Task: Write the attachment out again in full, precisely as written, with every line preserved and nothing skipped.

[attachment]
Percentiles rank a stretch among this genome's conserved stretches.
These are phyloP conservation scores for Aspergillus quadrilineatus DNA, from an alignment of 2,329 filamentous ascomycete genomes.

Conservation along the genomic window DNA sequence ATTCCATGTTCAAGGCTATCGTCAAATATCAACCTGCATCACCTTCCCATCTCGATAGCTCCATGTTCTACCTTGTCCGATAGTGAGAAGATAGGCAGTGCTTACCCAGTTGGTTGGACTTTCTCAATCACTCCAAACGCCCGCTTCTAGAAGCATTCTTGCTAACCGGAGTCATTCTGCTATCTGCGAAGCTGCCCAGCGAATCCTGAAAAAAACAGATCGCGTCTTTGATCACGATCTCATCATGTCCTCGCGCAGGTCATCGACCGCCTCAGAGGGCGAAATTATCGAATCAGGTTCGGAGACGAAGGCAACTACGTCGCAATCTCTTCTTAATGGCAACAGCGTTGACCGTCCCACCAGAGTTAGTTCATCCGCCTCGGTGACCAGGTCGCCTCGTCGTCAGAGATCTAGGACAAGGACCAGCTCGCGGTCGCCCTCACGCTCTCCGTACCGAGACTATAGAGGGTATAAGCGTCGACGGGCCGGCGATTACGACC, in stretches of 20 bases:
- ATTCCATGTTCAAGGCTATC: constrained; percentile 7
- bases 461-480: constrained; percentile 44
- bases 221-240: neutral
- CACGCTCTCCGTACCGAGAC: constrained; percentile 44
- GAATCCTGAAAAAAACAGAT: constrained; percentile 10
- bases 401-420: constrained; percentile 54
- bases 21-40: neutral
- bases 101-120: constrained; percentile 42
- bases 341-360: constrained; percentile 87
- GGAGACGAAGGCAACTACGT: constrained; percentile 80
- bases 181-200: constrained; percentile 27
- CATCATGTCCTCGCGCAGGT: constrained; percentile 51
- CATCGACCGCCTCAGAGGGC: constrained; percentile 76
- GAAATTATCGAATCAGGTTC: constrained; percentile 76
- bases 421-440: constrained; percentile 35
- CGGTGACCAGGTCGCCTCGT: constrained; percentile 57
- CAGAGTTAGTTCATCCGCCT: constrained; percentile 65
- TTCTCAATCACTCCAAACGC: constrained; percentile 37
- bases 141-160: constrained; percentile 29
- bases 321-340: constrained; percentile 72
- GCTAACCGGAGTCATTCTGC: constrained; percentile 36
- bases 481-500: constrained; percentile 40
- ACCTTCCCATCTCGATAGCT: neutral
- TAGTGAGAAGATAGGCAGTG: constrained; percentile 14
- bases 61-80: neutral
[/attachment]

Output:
Percentiles rank a stretch among this genome's conserved stretches.
These are phyloP conservation scores for Aspergillus quadrilineatus DNA, from an alignment of 2,329 filamentous ascomycete genomes.

Conservation along the genomic window DNA sequence ATTCCATGTTCAAGGCTATCGTCAAATATCAACCTGCATCACCTTCCCATCTCGATAGCTCCATGTTCTACCTTGTCCGATAGTGAGAAGATAGGCAGTGCTTACCCAGTTGGTTGGACTTTCTCAATCACTCCAAACGCCCGCTTCTAGAAGCATTCTTGCTAACCGGAGTCATTCTGCTATCTGCGAAGCTGCCCAGCGAATCCTGAAAAAAACAGATCGCGTCTTTGATCACGATCTCATCATGTCCTCGCGCAGGTCATCGACCGCCTCAGAGGGCGAAATTATCGAATCAGGTTCGGAGACGAAGGCAACTACGTCGCAATCTCTTCTTAATGGCAACAGCGTTGACCGTCCCACCAGAGTTAGTTCATCCGCCTCGGTGACCAGGTCGCCTCGTCGTCAGAGATCTAGGACAAGGACCAGCTCGCGGTCGCCCTCACGCTCTCCGTACCGAGACTATAGAGGGTATAAGCGTCGACGGGCCGGCGATTACGACC, in stretches of 20 bases:
- ATTCCATGTTCAAGGCTATC: constrained; percentile 7
- bases 461-480: constrained; percentile 44
- bases 221-240: neutral
- CACGCTCTCCGTACCGAGAC: constrained; percentile 44
- GAATCCTGAAAAAAACAGAT: constrained; percentile 10
- bases 401-420: constrained; percentile 54
- bases 21-40: neutral
- bases 101-120: constrained; percentile 42
- bases 341-360: constrained; percentile 87
- GGAGACGAAGGCAACTACGT: constrained; percentile 80
- bases 181-200: constrained; percentile 27
- CATCATGTCCTCGCGCAGGT: constrained; percentile 51
- CATCGACCGCCTCAGAGGGC: constrained; percentile 76
- GAAATTATCGAATCAGGTTC: constrained; percentile 76
- bases 421-440: constrained; percentile 35
- CGGTGACCAGGTCGCCTCGT: constrained; percentile 57
- CAGAGTTAGTTCATCCGCCT: constrained; percentile 65
- TTCTCAATCACTCCAAACGC: constrained; percentile 37
- bases 141-160: constrained; percentile 29
- bases 321-340: constrained; percentile 72
- GCTAACCGGAGTCATTCTGC: constrained; percentile 36
- bases 481-500: constrained; percentile 40
- ACCTTCCCATCTCGATAGCT: neutral
- TAGTGAGAAGATAGGCAGTG: constrained; percentile 14
- bases 61-80: neutral